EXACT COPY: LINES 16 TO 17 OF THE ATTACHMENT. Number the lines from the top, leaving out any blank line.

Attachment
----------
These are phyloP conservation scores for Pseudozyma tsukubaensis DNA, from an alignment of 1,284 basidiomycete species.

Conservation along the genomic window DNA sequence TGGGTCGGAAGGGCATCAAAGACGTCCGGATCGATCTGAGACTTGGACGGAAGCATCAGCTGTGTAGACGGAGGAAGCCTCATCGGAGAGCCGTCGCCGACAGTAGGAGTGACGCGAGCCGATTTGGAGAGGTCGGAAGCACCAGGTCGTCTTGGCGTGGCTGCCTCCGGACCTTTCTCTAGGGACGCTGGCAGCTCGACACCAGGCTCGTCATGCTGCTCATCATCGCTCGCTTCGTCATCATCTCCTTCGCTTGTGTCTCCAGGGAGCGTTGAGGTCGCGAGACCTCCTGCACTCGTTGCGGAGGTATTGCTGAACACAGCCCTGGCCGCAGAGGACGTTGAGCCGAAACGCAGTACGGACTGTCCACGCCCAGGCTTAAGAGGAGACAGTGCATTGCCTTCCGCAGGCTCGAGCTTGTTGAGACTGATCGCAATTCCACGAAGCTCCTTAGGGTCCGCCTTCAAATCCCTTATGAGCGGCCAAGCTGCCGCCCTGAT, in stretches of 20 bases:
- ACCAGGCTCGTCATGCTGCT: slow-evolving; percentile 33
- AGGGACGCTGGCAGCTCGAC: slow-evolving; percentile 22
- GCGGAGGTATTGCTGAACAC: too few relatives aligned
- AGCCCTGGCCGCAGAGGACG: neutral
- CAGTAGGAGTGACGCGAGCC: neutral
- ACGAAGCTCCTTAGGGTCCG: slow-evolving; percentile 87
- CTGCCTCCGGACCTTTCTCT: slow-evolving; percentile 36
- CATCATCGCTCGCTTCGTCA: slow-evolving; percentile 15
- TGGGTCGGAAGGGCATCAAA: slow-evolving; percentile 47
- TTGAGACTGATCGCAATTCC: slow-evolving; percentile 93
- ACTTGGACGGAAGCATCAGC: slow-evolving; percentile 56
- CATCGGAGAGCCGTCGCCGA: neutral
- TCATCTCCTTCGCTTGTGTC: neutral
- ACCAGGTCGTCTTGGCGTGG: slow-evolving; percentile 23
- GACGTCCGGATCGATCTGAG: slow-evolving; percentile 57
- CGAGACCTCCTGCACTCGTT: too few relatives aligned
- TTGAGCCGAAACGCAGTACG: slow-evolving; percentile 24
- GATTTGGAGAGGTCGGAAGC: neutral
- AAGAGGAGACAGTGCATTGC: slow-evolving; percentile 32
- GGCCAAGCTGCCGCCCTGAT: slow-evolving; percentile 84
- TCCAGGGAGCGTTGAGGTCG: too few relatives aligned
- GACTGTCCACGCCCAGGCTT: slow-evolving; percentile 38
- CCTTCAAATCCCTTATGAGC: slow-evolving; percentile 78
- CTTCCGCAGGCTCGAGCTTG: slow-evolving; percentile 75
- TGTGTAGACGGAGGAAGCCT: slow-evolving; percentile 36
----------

- ACCAGGTCGTCTTGGCGTGG: slow-evolving; percentile 23
- GACGTCCGGATCGATCTGAG: slow-evolving; percentile 57